Van Halen – Us & Them: US Festival 1983 (Bottoms Up)
Us & Them: US Festival 1983 (Bottoms Up)
Glen Helen Regional Park, San Bernardino, CA – May 29th, 1983
(2:04:03): Romeo Delight, Unchained, Drum Solo, The Full Bug, Runnin’ With The Devil, Jamie’s Cryin’, So This Is Love, Little Guitars, Bass solo, Dancing In The Streets, Somebody Get Me A Doctor / Girl Gone Bad jam / I’m So Glad / Somebody Get Me A Doctor, Dance The Night Away, Cathedral / Secrets, Everybody Wants Some, Ice Cream Man, Intruder / Pretty Woman, Guitar Solo, Ain’t Talkin’ ‘Bout Love, Bottom’s Up, You Really Got Me / Happy Trails / You Really Got Me
Apple executive and co-founder Steve Wozniak sank a lot of his own fortune into the US Festivals, the first held over Labor Day weekend in 1982 and the second over Memorial Day weekend in 1983.
Each of the four days of the ’83 festival were given themes. The first night, Saturday May 28th, was “New Wave” day featuring bands such as A Flock Of Seagulls, Men At Work and The Clash as headliners. Sunday, May 29th was “Heavy Metal” day with Ozzy, Judas Priest and Van Halen headlining.
Sunday not only had better attendance than Saturday with over 300,000, but the headliners were paid more with Van Halen receiving $1.5 million over against David Bowie’s cool $1 million for his headlining performance on the Monday “Rock Day.” Both figures set records.
An earlier release on DVD can be found on Ain’t Talkin’ Bout Love (WOW-156). Us & Them: US Festival 1983 on Bottoms Up is a two VHS source mix. The first video source is complete up until “You Really Got Me” and the second is used for “You Really Got Me,” taken from the Showtime “Heavy Metal Day” special. The picture quality is very good for a non-master source. There are some technical difficulties from the venue before “Ice Cream Man” resulting in the loss in the video feed for several seconds, showing only the test pattern to accompany David Lee Roth’s drunken prattling.
The concert itself is a phenomenal example of Van Halen’s showmanship. They were one of the few bands who were able to translate the big 70’s arena rock shows into an 80’s sensibility. One commentator states, “the set that followed remains ever a drunken classic of testosterone-fueled pop metal campiness.” (Isn’t this true for all early Van Halen concerts??)
The show erupts when the band come onstage. There was such rowdiness, and things were so out-of-control, that the AP reported that “A man was beaten to death and 44 people were seriously injured today at a festival of rock music and technology that drew 300,000 people in its second day. Police arrested 87 people at the three-day US Festival, held here for the second year. Most were charged with drug use, drunkenness, car stealing or theft. ‘It’s an absolute zoo,’ said San Bernardino County Sheriff Floyd Tidwell. ‘This is a different kind of crowd than last year. They’re a little more prone to violence and selling narcotics.’ He said nearly all the trouble happened outside the huge natural amphitheater at Glen Helen Park, about 60 miles east of Los Angeles. James Estell, 23 years old, of Pomona, Calif., was hit in the head with a tire iron and died several hours later at San Bernardino County Medical Center. Police said a drug deal had apparently gone sour. David Planton, 22, of Stanton was arrested in the case.”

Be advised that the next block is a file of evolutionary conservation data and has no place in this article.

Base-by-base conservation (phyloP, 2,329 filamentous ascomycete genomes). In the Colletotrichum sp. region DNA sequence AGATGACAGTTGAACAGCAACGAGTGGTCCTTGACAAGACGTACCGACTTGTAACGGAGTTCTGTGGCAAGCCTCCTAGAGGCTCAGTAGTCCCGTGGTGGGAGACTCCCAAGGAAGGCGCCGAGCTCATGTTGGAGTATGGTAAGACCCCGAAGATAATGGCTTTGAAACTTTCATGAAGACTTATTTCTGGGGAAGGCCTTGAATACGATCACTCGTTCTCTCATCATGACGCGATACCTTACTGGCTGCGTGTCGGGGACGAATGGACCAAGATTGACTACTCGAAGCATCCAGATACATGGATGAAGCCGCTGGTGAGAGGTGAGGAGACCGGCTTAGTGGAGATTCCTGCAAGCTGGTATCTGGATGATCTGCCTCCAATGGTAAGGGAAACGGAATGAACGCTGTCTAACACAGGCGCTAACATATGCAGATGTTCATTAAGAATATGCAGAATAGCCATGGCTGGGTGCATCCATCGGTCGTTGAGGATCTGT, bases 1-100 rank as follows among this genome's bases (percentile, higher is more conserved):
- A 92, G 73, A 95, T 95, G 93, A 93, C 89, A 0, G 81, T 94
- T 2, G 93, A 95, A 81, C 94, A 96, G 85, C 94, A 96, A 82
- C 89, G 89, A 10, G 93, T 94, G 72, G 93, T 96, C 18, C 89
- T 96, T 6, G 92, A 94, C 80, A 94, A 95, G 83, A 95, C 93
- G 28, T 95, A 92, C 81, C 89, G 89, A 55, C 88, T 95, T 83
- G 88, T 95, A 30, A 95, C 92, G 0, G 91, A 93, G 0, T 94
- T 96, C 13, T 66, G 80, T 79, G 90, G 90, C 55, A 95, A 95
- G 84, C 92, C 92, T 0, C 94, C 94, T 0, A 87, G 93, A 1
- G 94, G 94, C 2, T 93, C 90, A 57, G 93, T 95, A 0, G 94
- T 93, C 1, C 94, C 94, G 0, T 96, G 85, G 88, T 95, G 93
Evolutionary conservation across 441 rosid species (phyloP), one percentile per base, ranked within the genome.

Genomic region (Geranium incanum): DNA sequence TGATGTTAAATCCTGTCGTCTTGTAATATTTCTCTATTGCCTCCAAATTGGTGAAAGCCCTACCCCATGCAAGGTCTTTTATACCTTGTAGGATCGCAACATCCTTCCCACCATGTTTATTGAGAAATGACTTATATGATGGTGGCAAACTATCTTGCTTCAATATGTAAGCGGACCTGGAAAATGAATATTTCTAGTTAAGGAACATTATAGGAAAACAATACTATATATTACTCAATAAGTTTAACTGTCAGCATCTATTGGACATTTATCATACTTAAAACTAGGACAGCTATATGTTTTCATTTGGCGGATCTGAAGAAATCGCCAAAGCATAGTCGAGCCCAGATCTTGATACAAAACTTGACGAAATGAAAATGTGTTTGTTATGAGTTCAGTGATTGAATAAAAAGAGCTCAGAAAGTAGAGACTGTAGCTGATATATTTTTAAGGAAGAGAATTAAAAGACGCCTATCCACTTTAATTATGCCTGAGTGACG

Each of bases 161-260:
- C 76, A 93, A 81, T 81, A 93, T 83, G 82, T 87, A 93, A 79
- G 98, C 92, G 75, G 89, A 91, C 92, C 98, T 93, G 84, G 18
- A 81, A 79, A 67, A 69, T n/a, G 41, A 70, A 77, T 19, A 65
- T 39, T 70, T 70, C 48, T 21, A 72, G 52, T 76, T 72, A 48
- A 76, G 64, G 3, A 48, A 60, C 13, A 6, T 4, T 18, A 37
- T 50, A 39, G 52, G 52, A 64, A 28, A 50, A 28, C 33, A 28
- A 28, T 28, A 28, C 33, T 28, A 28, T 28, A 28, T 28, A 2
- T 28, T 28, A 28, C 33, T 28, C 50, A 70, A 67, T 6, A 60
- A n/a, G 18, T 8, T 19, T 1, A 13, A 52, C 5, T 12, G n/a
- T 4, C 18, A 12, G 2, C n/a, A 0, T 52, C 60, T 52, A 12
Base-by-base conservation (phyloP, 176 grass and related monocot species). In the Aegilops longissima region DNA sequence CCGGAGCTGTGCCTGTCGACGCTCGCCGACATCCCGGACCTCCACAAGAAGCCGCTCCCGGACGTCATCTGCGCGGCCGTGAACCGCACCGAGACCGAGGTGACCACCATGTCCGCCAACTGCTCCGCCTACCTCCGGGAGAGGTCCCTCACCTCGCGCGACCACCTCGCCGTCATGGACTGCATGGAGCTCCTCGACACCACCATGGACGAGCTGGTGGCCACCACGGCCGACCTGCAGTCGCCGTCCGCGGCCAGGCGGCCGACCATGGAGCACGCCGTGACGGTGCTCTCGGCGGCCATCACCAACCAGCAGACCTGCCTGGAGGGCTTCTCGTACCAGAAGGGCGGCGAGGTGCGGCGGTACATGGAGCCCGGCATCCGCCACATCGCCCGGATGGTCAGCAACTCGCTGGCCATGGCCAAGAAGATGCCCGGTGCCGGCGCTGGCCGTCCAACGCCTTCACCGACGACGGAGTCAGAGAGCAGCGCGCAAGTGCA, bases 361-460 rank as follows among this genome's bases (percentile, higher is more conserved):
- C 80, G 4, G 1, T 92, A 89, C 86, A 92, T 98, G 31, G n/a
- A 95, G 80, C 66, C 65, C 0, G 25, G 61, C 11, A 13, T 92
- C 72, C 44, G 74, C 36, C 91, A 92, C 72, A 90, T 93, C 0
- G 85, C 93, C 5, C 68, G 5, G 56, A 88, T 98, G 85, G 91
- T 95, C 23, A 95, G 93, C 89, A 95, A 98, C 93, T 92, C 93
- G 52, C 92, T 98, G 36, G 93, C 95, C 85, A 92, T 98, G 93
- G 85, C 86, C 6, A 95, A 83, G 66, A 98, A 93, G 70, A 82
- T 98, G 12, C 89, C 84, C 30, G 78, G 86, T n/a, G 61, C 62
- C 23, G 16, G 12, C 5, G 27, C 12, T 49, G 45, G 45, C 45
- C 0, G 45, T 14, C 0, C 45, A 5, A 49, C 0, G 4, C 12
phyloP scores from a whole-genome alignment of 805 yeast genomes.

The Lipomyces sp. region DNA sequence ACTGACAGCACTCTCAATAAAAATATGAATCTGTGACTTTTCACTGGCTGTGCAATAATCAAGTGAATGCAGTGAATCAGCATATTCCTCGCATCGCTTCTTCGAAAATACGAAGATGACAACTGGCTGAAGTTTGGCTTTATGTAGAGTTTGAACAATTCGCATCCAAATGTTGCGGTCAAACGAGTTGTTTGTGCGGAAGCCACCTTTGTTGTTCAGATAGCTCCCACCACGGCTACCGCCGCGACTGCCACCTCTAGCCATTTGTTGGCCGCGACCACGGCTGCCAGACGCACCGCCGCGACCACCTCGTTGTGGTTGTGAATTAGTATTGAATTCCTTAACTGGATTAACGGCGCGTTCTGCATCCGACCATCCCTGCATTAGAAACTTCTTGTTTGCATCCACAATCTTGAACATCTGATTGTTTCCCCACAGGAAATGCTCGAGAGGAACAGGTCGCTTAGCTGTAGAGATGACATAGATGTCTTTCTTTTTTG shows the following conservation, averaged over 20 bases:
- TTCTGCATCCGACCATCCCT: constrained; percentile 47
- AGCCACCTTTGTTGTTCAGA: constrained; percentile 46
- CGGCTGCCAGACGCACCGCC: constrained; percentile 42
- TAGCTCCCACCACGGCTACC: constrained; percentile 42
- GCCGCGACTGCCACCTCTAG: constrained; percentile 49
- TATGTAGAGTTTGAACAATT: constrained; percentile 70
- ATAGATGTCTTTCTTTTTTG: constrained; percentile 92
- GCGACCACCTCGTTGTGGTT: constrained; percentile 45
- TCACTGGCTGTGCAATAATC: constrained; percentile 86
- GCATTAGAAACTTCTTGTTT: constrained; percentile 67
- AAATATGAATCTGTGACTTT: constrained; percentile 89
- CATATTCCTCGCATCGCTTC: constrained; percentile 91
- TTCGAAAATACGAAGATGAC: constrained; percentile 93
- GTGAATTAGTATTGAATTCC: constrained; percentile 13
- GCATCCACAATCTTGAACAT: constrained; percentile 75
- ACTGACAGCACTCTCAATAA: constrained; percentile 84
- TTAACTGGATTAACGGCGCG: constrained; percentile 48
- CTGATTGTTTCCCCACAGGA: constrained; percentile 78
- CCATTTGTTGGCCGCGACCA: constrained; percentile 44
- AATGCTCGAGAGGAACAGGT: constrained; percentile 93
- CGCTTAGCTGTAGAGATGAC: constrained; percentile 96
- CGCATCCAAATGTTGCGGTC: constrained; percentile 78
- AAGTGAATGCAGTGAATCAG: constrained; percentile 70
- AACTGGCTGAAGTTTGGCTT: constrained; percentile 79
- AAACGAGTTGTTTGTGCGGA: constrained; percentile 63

David Lee Roth revels in the insanity, inciting the crowd and playing the role of the drunken oversexed rock and roll star to the hilt. Tensions are also raised by the rivalry the band started with Saturday’s headliner The Clash. A month prior Eddie Van Halen was quoted in Rolling Stone that the Clash were “like what I played in my garage when I was a kid, man” and during the show, after DLR takes a large swig of Jack Daniel’s says “I wanna take this time to say that this is real whiskey here. The only people who put iced tea in Jack Daniel’s bottles is The Clash, baby!”
The performance isn’t as bad as some say. The highlights come in the middle when they play their current hit “Pretty Woman.” But all of it is a stunning reminder of their showmanship in the early eighties. Normally I wouldn’t review Van Halen because, as much as I wanted to like them in the late seventies and early eighties, I wasn’t “allowed” to like them because of my dickhead older cousins. This was their band and they would hate me if I showed interest in their music. Thirty years on it’s hard to comprehend why that was important, but for all that time the band held that kind of stigma. If there’s a lesson to be learned, it’s never let the negative antagonists in your life dictate your taste. (And I don’t like to get too personal on this website, but I wanted to get that off of my chest).
Overall Us & Them: US Festival 1983 is an essential document to have, not only for Van Halen fans, but for a sterling document of early eighties arena rock. Bottoms Up did a great job in presentation and is worth having.If you liked this review, buy me a cup of joe. (Suggested: $3 a shot or $7.5 for a double)Van Halen - Us & Them: US Festival 1983 (Bottoms Up),